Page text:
Interested in the Chilean Rose Tarantula? Read our guide for facts and info on Chilean rose tarantulas…
The Chilean rose tarantula is a cousin of the spider. It is a rather intimidating creature with its massive size. Generally people are freaked out by the creature yet for some it is an exotic pet. This is why the Chilean rose tarantula is commonly found in pet stores.
Known as Grammostola Rosea in the world of zoology, the Chilean tarantula is one of the most commonly available species of tarantula. Chile is home to the rose tarantula and it is from here that the pet stores across the world get their supply. The northern Atacama Dessert in Chile is where the Chilean rose tarantula lives. They are known for being able to live in the driest places on earth.
The rose tarantula calls the desert and scrub areas of Chile home. It is also found in similar regions of Bolivia and Argentina. They are generally not to be found burrowing in their native habitat. Rather they are fond of living in dry regions. The Chilean rose tarantula is a nocturnal creature which means it is generally active during the night.
Rose Tarantula Diet
The tarantula has a diverse menu including grass hoppers, crickets, moths, beetles, cockroaches and mealworms. It can also grab hold of a pinky mouse. When tarantulas are kept as pets, the best food that can be provided for them are crickets that have been gut loaded on vegetables. This is the best source of hydrated nutrition for the tarantula.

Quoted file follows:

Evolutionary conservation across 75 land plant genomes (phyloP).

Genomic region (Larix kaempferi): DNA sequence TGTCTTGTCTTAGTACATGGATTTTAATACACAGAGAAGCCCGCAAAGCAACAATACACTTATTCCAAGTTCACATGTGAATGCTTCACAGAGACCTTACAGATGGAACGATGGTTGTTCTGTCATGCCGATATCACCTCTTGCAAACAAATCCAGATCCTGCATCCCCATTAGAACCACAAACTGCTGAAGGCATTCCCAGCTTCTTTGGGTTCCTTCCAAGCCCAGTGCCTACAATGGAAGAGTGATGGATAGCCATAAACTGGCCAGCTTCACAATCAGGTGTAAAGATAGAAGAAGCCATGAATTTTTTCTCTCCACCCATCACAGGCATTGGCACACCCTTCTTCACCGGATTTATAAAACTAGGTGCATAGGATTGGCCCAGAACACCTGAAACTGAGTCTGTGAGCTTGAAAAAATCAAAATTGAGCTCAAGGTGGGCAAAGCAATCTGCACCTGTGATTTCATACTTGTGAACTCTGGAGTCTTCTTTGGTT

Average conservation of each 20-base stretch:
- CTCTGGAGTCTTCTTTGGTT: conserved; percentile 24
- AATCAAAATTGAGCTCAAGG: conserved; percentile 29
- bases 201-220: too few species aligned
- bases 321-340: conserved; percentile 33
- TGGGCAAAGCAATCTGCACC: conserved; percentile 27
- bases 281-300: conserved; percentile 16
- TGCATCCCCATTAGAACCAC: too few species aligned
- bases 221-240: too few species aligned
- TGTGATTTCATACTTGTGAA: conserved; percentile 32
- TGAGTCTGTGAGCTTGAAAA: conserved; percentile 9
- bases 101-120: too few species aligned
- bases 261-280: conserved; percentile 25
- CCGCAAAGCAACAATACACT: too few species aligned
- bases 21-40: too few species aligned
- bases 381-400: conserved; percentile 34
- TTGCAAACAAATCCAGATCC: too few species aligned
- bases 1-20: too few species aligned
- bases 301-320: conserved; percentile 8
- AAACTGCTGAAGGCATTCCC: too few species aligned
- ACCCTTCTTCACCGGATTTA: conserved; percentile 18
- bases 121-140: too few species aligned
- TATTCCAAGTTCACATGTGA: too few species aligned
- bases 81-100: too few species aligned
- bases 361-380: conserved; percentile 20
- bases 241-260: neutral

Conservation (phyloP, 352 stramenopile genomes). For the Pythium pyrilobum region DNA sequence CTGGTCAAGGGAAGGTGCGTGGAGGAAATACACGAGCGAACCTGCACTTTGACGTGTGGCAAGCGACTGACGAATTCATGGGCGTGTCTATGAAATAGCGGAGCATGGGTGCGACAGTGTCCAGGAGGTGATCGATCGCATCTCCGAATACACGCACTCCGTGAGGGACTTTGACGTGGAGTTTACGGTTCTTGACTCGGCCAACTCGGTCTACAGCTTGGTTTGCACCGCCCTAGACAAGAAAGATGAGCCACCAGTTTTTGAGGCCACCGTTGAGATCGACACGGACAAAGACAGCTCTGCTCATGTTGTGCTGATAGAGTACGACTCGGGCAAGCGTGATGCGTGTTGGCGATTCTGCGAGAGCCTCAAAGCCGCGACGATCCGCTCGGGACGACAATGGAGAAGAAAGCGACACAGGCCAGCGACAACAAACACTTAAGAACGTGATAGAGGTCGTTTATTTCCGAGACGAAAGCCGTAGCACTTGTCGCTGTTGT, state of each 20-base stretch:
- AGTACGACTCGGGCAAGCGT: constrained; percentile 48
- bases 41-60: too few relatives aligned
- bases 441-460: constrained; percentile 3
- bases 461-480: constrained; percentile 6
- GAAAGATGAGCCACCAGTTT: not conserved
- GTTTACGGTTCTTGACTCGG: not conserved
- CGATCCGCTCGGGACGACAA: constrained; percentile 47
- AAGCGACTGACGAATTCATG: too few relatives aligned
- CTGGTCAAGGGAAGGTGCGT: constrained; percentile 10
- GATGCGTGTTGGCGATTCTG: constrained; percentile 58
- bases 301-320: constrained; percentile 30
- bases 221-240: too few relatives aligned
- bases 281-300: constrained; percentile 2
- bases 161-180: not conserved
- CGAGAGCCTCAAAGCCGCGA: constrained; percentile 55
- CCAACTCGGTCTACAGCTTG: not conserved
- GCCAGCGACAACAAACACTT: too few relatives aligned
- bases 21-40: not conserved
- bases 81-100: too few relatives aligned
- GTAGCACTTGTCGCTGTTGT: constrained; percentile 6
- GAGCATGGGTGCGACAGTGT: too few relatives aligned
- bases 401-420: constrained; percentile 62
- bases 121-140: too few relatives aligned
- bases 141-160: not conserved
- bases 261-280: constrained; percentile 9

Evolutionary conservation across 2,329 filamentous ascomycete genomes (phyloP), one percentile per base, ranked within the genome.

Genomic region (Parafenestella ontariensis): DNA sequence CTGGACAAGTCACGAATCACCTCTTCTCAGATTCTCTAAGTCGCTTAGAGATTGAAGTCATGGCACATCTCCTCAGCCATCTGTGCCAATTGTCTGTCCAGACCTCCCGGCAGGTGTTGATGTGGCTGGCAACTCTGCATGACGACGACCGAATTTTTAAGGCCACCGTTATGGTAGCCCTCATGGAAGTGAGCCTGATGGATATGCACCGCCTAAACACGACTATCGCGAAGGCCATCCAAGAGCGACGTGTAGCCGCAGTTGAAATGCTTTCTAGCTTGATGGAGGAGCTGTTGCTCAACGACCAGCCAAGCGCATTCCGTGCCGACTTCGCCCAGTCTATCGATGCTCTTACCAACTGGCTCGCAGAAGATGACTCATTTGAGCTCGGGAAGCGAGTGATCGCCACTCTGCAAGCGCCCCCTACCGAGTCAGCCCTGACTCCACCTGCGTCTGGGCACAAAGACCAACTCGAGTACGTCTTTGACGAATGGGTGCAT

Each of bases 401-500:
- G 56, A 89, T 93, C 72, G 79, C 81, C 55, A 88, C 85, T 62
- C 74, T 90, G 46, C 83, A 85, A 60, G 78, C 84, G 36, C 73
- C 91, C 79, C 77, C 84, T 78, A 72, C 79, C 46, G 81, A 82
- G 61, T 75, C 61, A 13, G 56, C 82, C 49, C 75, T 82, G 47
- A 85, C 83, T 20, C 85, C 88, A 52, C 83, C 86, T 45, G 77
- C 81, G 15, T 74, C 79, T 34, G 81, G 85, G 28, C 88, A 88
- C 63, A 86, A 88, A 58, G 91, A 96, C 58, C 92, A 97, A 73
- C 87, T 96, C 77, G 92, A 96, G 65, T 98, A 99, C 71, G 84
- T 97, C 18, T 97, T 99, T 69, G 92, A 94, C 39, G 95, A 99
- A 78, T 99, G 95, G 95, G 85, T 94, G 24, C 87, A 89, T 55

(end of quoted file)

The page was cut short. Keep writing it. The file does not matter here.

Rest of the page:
In general the Chilean rose tarantula should be fed up to two times weekly with a maximum of three food items. The tarantula is not fond of eating dead prey. It may very well reject it. If there is uneaten prey in the tarantula tank then it should be removed within a day. It is also a good idea to dust the prey with vitamin or mineral powder to ensure healthy growth and development of the tarantula.
As pets, Chilean rose tarantulas are incredibly docile and low maintenance. The fact that they are easy to keep and cheap to buy is what contributes to their popularity. They are generally kept in low-humidity terrarium which should be at the least twice the size of the spider’s leg span. The den should also offer the spider a place of hiding.
The Chilean rose does just fine at room temperature and will require about six crickets every three weeks. Although the spider has the potential to fast for weeks it has a rather erratic diet schedule. Fasting is at times indicative of an upcoming moult.
The skittish creature is fast on its feet and quick to run at the slightest sign of danger. They have a quick self defensive system and can often be seen raising their front legs to expose their fangs when confronted with danger. The small and spiky urticating hairs on the abdomen of the spider stand up when it senses danger.